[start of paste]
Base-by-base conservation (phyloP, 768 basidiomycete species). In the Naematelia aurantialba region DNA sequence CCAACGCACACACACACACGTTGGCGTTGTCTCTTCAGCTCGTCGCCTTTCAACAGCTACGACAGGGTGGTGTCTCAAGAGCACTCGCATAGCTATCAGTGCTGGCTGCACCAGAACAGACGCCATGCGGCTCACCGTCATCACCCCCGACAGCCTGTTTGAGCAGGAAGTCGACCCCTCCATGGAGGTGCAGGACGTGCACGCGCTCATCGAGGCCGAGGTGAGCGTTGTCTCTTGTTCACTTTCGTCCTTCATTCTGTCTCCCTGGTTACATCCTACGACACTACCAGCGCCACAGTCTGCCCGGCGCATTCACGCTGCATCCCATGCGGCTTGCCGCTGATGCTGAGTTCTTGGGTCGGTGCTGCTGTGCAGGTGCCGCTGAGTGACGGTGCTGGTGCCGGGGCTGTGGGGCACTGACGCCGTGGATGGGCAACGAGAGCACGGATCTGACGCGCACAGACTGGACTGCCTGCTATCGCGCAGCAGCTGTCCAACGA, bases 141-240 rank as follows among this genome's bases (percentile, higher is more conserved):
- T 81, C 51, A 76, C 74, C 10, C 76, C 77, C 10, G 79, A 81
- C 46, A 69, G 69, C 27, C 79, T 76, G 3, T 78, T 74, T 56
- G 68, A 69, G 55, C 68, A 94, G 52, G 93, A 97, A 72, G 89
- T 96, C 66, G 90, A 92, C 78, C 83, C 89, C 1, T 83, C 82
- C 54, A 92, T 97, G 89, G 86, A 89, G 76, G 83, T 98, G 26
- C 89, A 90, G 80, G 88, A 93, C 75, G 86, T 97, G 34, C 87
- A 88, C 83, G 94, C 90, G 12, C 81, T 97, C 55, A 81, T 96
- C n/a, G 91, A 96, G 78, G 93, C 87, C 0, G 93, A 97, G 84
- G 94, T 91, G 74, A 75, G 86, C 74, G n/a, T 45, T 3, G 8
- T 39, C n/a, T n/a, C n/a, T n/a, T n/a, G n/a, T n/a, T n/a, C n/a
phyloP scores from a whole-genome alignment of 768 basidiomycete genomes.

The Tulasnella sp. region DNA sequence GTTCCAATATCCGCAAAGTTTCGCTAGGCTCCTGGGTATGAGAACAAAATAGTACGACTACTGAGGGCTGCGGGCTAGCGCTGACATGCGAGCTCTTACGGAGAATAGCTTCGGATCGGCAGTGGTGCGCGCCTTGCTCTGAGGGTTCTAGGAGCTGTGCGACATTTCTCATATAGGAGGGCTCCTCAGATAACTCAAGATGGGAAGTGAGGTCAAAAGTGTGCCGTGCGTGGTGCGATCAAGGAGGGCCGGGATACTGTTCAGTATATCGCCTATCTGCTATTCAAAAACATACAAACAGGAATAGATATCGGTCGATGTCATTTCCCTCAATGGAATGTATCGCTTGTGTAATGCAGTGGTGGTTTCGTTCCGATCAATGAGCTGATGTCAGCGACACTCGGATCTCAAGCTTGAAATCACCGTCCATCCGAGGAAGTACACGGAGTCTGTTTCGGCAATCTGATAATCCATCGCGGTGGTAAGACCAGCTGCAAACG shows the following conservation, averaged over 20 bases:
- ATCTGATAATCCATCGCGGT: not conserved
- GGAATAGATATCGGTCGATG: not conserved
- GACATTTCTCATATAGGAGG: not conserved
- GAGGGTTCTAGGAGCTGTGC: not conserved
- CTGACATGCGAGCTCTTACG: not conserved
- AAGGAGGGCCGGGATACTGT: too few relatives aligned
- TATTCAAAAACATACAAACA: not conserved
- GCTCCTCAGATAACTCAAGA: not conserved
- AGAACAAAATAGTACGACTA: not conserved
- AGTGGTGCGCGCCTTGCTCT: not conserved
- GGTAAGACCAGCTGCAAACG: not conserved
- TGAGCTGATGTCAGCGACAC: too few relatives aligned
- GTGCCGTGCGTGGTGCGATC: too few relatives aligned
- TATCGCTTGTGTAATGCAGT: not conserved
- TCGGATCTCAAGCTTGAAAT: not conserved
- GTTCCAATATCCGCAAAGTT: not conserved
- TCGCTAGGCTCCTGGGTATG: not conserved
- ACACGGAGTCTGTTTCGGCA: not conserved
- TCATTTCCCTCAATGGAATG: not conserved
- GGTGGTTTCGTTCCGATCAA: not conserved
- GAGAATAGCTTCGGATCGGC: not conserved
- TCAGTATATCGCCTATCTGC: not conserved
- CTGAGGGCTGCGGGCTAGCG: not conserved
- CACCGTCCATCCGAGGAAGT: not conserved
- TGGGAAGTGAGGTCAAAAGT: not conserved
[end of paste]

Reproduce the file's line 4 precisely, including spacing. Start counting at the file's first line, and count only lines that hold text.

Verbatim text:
- G 68, A 69, G 55, C 68, A 94, G 52, G 93, A 97, A 72, G 89